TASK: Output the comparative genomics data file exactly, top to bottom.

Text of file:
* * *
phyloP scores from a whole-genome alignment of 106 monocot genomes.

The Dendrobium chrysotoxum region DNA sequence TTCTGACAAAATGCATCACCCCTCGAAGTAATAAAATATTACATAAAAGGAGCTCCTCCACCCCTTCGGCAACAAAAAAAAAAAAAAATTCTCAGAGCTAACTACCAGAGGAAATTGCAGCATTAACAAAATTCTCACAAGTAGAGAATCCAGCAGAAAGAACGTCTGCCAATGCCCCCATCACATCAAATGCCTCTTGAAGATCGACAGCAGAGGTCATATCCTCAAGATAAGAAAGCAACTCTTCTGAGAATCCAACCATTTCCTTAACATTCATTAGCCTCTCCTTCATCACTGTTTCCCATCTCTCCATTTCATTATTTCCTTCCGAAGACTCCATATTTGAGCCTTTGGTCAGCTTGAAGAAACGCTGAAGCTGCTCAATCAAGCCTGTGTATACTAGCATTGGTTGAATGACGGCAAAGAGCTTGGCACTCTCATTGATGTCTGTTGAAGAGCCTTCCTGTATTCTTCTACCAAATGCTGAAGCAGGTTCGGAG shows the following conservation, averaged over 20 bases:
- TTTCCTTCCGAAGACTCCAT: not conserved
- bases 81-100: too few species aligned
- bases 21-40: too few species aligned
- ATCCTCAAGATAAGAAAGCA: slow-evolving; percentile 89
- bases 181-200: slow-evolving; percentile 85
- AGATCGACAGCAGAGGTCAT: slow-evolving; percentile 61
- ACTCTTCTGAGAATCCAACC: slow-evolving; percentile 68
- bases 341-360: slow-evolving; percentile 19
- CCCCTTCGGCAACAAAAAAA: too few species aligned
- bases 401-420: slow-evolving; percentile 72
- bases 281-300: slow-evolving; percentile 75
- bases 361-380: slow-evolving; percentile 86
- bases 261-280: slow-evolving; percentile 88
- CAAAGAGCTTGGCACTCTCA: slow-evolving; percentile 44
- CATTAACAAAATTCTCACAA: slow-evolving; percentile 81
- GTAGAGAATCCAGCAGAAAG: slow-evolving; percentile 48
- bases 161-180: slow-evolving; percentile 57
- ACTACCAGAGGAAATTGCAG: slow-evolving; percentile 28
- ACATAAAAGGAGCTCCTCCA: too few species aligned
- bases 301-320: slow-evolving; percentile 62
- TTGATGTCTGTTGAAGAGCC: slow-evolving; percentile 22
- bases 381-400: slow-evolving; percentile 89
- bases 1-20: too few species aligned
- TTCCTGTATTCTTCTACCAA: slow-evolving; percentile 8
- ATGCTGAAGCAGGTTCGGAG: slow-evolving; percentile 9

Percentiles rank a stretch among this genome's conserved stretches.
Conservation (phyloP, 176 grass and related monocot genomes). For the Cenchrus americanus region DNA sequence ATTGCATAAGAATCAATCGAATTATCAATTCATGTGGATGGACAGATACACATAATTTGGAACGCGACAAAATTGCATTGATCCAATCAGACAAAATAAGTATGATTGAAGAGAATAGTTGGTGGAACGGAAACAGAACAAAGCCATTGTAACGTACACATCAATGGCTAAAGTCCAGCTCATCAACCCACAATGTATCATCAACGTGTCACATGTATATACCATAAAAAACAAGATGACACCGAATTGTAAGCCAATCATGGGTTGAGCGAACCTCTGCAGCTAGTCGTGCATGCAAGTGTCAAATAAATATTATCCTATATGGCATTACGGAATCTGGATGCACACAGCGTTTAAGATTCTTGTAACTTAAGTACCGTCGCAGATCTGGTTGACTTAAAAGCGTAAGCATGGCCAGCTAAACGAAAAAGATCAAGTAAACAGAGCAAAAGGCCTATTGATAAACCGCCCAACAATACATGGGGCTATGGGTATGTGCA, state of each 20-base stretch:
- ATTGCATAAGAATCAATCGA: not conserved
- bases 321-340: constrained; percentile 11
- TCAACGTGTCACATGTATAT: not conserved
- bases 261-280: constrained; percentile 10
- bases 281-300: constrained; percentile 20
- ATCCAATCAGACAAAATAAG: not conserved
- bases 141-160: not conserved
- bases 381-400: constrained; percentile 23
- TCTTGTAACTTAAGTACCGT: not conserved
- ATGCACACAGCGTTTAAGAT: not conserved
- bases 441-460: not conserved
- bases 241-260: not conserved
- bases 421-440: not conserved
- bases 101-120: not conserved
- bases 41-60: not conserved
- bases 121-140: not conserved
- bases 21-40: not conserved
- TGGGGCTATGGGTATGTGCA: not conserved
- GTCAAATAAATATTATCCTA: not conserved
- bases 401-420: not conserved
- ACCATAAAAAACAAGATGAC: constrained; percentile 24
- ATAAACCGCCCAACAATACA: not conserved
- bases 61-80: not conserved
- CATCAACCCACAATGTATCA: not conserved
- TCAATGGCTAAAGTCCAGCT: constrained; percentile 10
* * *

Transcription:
phyloP scores from a whole-genome alignment of 106 monocot genomes.

The Dendrobium chrysotoxum region DNA sequence TTCTGACAAAATGCATCACCCCTCGAAGTAATAAAATATTACATAAAAGGAGCTCCTCCACCCCTTCGGCAACAAAAAAAAAAAAAAATTCTCAGAGCTAACTACCAGAGGAAATTGCAGCATTAACAAAATTCTCACAAGTAGAGAATCCAGCAGAAAGAACGTCTGCCAATGCCCCCATCACATCAAATGCCTCTTGAAGATCGACAGCAGAGGTCATATCCTCAAGATAAGAAAGCAACTCTTCTGAGAATCCAACCATTTCCTTAACATTCATTAGCCTCTCCTTCATCACTGTTTCCCATCTCTCCATTTCATTATTTCCTTCCGAAGACTCCATATTTGAGCCTTTGGTCAGCTTGAAGAAACGCTGAAGCTGCTCAATCAAGCCTGTGTATACTAGCATTGGTTGAATGACGGCAAAGAGCTTGGCACTCTCATTGATGTCTGTTGAAGAGCCTTCCTGTATTCTTCTACCAAATGCTGAAGCAGGTTCGGAG shows the following conservation, averaged over 20 bases:
- TTTCCTTCCGAAGACTCCAT: not conserved
- bases 81-100: too few species aligned
- bases 21-40: too few species aligned
- ATCCTCAAGATAAGAAAGCA: slow-evolving; percentile 89
- bases 181-200: slow-evolving; percentile 85
- AGATCGACAGCAGAGGTCAT: slow-evolving; percentile 61
- ACTCTTCTGAGAATCCAACC: slow-evolving; percentile 68
- bases 341-360: slow-evolving; percentile 19
- CCCCTTCGGCAACAAAAAAA: too few species aligned
- bases 401-420: slow-evolving; percentile 72
- bases 281-300: slow-evolving; percentile 75
- bases 361-380: slow-evolving; percentile 86
- bases 261-280: slow-evolving; percentile 88
- CAAAGAGCTTGGCACTCTCA: slow-evolving; percentile 44
- CATTAACAAAATTCTCACAA: slow-evolving; percentile 81
- GTAGAGAATCCAGCAGAAAG: slow-evolving; percentile 48
- bases 161-180: slow-evolving; percentile 57
- ACTACCAGAGGAAATTGCAG: slow-evolving; percentile 28
- ACATAAAAGGAGCTCCTCCA: too few species aligned
- bases 301-320: slow-evolving; percentile 62
- TTGATGTCTGTTGAAGAGCC: slow-evolving; percentile 22
- bases 381-400: slow-evolving; percentile 89
- bases 1-20: too few species aligned
- TTCCTGTATTCTTCTACCAA: slow-evolving; percentile 8
- ATGCTGAAGCAGGTTCGGAG: slow-evolving; percentile 9

Percentiles rank a stretch among this genome's conserved stretches.
Conservation (phyloP, 176 grass and related monocot genomes). For the Cenchrus americanus region DNA sequence ATTGCATAAGAATCAATCGAATTATCAATTCATGTGGATGGACAGATACACATAATTTGGAACGCGACAAAATTGCATTGATCCAATCAGACAAAATAAGTATGATTGAAGAGAATAGTTGGTGGAACGGAAACAGAACAAAGCCATTGTAACGTACACATCAATGGCTAAAGTCCAGCTCATCAACCCACAATGTATCATCAACGTGTCACATGTATATACCATAAAAAACAAGATGACACCGAATTGTAAGCCAATCATGGGTTGAGCGAACCTCTGCAGCTAGTCGTGCATGCAAGTGTCAAATAAATATTATCCTATATGGCATTACGGAATCTGGATGCACACAGCGTTTAAGATTCTTGTAACTTAAGTACCGTCGCAGATCTGGTTGACTTAAAAGCGTAAGCATGGCCAGCTAAACGAAAAAGATCAAGTAAACAGAGCAAAAGGCCTATTGATAAACCGCCCAACAATACATGGGGCTATGGGTATGTGCA, state of each 20-base stretch:
- ATTGCATAAGAATCAATCGA: not conserved
- bases 321-340: constrained; percentile 11
- TCAACGTGTCACATGTATAT: not conserved
- bases 261-280: constrained; percentile 10
- bases 281-300: constrained; percentile 20
- ATCCAATCAGACAAAATAAG: not conserved
- bases 141-160: not conserved
- bases 381-400: constrained; percentile 23
- TCTTGTAACTTAAGTACCGT: not conserved
- ATGCACACAGCGTTTAAGAT: not conserved
- bases 441-460: not conserved
- bases 241-260: not conserved
- bases 421-440: not conserved
- bases 101-120: not conserved
- bases 41-60: not conserved
- bases 121-140: not conserved
- bases 21-40: not conserved
- TGGGGCTATGGGTATGTGCA: not conserved
- GTCAAATAAATATTATCCTA: not conserved
- bases 401-420: not conserved
- ACCATAAAAAACAAGATGAC: constrained; percentile 24
- ATAAACCGCCCAACAATACA: not conserved
- bases 61-80: not conserved
- CATCAACCCACAATGTATCA: not conserved
- TCAATGGCTAAAGTCCAGCT: constrained; percentile 10